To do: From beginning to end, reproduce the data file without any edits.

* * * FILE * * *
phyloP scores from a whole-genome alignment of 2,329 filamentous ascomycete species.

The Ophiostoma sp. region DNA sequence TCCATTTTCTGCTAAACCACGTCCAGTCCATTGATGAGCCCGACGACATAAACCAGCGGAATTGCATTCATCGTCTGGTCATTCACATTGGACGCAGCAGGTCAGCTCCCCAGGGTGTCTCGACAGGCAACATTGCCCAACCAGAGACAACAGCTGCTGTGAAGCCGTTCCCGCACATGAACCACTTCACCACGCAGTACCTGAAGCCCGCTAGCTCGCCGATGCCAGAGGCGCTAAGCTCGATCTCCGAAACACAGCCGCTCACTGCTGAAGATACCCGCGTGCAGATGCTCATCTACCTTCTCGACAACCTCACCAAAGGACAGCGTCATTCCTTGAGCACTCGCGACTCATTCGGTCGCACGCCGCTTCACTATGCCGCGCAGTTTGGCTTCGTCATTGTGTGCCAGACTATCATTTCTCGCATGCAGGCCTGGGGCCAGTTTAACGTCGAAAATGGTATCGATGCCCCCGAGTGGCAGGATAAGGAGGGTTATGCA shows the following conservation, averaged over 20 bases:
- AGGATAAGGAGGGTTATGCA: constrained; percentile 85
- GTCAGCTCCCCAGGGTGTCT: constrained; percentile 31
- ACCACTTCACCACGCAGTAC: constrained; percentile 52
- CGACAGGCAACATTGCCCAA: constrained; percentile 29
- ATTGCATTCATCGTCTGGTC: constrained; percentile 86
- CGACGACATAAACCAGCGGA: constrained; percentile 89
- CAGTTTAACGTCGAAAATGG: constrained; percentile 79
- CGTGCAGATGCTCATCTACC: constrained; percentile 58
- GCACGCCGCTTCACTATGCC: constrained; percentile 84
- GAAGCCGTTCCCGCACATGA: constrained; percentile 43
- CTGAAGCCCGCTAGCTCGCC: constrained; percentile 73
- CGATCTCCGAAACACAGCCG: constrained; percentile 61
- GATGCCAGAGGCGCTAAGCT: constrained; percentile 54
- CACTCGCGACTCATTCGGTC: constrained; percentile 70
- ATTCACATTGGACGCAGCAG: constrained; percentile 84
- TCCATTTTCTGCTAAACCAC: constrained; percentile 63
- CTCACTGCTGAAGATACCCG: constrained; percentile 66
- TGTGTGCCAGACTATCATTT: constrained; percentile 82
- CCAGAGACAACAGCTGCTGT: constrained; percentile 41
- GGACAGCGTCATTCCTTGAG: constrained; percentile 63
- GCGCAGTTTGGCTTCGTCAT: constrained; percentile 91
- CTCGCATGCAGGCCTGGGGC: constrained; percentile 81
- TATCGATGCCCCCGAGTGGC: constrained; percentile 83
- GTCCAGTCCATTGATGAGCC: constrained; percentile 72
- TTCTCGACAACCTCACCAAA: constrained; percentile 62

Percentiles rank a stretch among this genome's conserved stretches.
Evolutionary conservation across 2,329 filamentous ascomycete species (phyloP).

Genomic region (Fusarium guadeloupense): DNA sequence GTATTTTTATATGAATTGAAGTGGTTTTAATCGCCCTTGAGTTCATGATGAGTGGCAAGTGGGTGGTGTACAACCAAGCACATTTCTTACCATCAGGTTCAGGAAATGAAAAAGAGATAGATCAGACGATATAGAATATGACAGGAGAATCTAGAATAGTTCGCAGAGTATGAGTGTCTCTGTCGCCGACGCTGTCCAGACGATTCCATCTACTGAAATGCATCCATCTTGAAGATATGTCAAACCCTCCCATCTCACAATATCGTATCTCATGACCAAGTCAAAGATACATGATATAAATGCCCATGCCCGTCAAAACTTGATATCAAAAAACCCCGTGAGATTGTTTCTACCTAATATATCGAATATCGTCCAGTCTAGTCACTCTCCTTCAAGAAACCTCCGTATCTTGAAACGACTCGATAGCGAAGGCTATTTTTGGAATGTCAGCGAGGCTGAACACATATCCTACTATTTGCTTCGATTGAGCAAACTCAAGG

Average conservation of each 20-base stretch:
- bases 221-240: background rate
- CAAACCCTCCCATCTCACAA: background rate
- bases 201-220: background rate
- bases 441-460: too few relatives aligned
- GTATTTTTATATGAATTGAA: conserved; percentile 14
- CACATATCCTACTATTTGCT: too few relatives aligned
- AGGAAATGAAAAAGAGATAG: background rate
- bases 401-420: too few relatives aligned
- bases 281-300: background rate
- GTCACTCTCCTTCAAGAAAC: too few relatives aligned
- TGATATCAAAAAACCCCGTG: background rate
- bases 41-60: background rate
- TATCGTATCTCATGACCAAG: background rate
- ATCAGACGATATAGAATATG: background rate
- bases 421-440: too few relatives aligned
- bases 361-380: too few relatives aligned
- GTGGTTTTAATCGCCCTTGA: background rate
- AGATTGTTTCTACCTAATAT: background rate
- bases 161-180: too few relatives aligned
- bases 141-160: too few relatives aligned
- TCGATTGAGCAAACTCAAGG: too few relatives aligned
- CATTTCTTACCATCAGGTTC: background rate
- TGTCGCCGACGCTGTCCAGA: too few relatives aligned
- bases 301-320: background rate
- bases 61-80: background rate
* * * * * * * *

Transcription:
phyloP scores from a whole-genome alignment of 2,329 filamentous ascomycete species.

The Ophiostoma sp. region DNA sequence TCCATTTTCTGCTAAACCACGTCCAGTCCATTGATGAGCCCGACGACATAAACCAGCGGAATTGCATTCATCGTCTGGTCATTCACATTGGACGCAGCAGGTCAGCTCCCCAGGGTGTCTCGACAGGCAACATTGCCCAACCAGAGACAACAGCTGCTGTGAAGCCGTTCCCGCACATGAACCACTTCACCACGCAGTACCTGAAGCCCGCTAGCTCGCCGATGCCAGAGGCGCTAAGCTCGATCTCCGAAACACAGCCGCTCACTGCTGAAGATACCCGCGTGCAGATGCTCATCTACCTTCTCGACAACCTCACCAAAGGACAGCGTCATTCCTTGAGCACTCGCGACTCATTCGGTCGCACGCCGCTTCACTATGCCGCGCAGTTTGGCTTCGTCATTGTGTGCCAGACTATCATTTCTCGCATGCAGGCCTGGGGCCAGTTTAACGTCGAAAATGGTATCGATGCCCCCGAGTGGCAGGATAAGGAGGGTTATGCA shows the following conservation, averaged over 20 bases:
- AGGATAAGGAGGGTTATGCA: constrained; percentile 85
- GTCAGCTCCCCAGGGTGTCT: constrained; percentile 31
- ACCACTTCACCACGCAGTAC: constrained; percentile 52
- CGACAGGCAACATTGCCCAA: constrained; percentile 29
- ATTGCATTCATCGTCTGGTC: constrained; percentile 86
- CGACGACATAAACCAGCGGA: constrained; percentile 89
- CAGTTTAACGTCGAAAATGG: constrained; percentile 79
- CGTGCAGATGCTCATCTACC: constrained; percentile 58
- GCACGCCGCTTCACTATGCC: constrained; percentile 84
- GAAGCCGTTCCCGCACATGA: constrained; percentile 43
- CTGAAGCCCGCTAGCTCGCC: constrained; percentile 73
- CGATCTCCGAAACACAGCCG: constrained; percentile 61
- GATGCCAGAGGCGCTAAGCT: constrained; percentile 54
- CACTCGCGACTCATTCGGTC: constrained; percentile 70
- ATTCACATTGGACGCAGCAG: constrained; percentile 84
- TCCATTTTCTGCTAAACCAC: constrained; percentile 63
- CTCACTGCTGAAGATACCCG: constrained; percentile 66
- TGTGTGCCAGACTATCATTT: constrained; percentile 82
- CCAGAGACAACAGCTGCTGT: constrained; percentile 41
- GGACAGCGTCATTCCTTGAG: constrained; percentile 63
- GCGCAGTTTGGCTTCGTCAT: constrained; percentile 91
- CTCGCATGCAGGCCTGGGGC: constrained; percentile 81
- TATCGATGCCCCCGAGTGGC: constrained; percentile 83
- GTCCAGTCCATTGATGAGCC: constrained; percentile 72
- TTCTCGACAACCTCACCAAA: constrained; percentile 62

Percentiles rank a stretch among this genome's conserved stretches.
Evolutionary conservation across 2,329 filamentous ascomycete species (phyloP).

Genomic region (Fusarium guadeloupense): DNA sequence GTATTTTTATATGAATTGAAGTGGTTTTAATCGCCCTTGAGTTCATGATGAGTGGCAAGTGGGTGGTGTACAACCAAGCACATTTCTTACCATCAGGTTCAGGAAATGAAAAAGAGATAGATCAGACGATATAGAATATGACAGGAGAATCTAGAATAGTTCGCAGAGTATGAGTGTCTCTGTCGCCGACGCTGTCCAGACGATTCCATCTACTGAAATGCATCCATCTTGAAGATATGTCAAACCCTCCCATCTCACAATATCGTATCTCATGACCAAGTCAAAGATACATGATATAAATGCCCATGCCCGTCAAAACTTGATATCAAAAAACCCCGTGAGATTGTTTCTACCTAATATATCGAATATCGTCCAGTCTAGTCACTCTCCTTCAAGAAACCTCCGTATCTTGAAACGACTCGATAGCGAAGGCTATTTTTGGAATGTCAGCGAGGCTGAACACATATCCTACTATTTGCTTCGATTGAGCAAACTCAAGG

Average conservation of each 20-base stretch:
- bases 221-240: background rate
- CAAACCCTCCCATCTCACAA: background rate
- bases 201-220: background rate
- bases 441-460: too few relatives aligned
- GTATTTTTATATGAATTGAA: conserved; percentile 14
- CACATATCCTACTATTTGCT: too few relatives aligned
- AGGAAATGAAAAAGAGATAG: background rate
- bases 401-420: too few relatives aligned
- bases 281-300: background rate
- GTCACTCTCCTTCAAGAAAC: too few relatives aligned
- TGATATCAAAAAACCCCGTG: background rate
- bases 41-60: background rate
- TATCGTATCTCATGACCAAG: background rate
- ATCAGACGATATAGAATATG: background rate
- bases 421-440: too few relatives aligned
- bases 361-380: too few relatives aligned
- GTGGTTTTAATCGCCCTTGA: background rate
- AGATTGTTTCTACCTAATAT: background rate
- bases 161-180: too few relatives aligned
- bases 141-160: too few relatives aligned
- TCGATTGAGCAAACTCAAGG: too few relatives aligned
- CATTTCTTACCATCAGGTTC: background rate
- TGTCGCCGACGCTGTCCAGA: too few relatives aligned
- bases 301-320: background rate
- bases 61-80: background rate